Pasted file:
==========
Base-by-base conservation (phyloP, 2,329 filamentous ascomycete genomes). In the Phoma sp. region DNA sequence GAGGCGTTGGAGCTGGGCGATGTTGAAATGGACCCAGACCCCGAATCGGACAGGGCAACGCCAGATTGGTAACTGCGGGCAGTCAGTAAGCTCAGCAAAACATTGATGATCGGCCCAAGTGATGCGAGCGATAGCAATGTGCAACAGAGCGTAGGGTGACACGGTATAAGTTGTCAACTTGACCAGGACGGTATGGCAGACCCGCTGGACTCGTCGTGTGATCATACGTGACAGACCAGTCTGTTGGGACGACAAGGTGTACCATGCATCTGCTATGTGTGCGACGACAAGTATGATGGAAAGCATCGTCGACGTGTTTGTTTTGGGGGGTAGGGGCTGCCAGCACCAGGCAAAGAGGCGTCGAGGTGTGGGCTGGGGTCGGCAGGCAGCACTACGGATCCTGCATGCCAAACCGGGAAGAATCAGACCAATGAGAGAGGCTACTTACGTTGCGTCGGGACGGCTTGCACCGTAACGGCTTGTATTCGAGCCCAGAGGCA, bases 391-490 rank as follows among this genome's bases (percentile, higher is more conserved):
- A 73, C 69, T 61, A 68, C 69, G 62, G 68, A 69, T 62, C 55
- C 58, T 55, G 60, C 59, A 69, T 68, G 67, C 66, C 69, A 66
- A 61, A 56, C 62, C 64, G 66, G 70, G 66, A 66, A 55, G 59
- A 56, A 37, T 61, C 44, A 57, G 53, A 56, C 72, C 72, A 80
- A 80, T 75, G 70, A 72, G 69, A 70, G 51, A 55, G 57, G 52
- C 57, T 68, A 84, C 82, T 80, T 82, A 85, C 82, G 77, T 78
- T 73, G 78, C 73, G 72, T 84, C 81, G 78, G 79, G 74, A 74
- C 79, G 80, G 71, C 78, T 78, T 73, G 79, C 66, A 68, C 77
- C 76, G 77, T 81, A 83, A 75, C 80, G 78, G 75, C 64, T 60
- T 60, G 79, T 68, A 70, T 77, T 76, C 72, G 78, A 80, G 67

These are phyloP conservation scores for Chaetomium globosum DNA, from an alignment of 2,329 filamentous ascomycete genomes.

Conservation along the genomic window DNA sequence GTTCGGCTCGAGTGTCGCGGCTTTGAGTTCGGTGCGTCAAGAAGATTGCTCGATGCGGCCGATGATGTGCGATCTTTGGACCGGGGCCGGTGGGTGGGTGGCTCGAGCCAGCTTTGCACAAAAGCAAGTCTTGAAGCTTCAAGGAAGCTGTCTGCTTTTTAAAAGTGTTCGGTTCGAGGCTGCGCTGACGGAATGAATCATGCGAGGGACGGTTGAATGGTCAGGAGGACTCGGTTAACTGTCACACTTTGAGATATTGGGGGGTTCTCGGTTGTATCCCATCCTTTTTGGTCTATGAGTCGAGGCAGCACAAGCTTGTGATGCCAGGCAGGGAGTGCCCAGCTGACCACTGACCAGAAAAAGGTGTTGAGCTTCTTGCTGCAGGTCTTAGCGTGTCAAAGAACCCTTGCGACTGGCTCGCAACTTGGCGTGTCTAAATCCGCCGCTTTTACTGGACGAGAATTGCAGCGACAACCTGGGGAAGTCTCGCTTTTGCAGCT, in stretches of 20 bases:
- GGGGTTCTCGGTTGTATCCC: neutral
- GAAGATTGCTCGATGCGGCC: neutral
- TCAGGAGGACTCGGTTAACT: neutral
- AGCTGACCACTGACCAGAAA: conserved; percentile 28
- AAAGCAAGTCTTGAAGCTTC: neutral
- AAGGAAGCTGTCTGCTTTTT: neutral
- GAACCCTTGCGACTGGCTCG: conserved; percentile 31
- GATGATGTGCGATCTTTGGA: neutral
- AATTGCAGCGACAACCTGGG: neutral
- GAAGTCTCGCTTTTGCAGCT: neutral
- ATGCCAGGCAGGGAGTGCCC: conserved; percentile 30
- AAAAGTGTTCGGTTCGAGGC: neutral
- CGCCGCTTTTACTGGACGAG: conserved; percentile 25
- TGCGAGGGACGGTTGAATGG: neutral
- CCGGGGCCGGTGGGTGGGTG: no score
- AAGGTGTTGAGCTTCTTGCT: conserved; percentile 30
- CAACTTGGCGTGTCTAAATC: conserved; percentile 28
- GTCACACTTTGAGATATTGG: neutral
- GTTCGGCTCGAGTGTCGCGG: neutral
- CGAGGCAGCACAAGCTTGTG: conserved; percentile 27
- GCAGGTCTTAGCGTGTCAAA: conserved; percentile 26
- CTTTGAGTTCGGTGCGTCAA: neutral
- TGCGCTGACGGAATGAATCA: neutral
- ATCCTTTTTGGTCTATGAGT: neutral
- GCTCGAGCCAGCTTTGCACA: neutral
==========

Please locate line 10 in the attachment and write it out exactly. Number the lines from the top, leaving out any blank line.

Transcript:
- C 76, G 77, T 81, A 83, A 75, C 80, G 78, G 75, C 64, T 60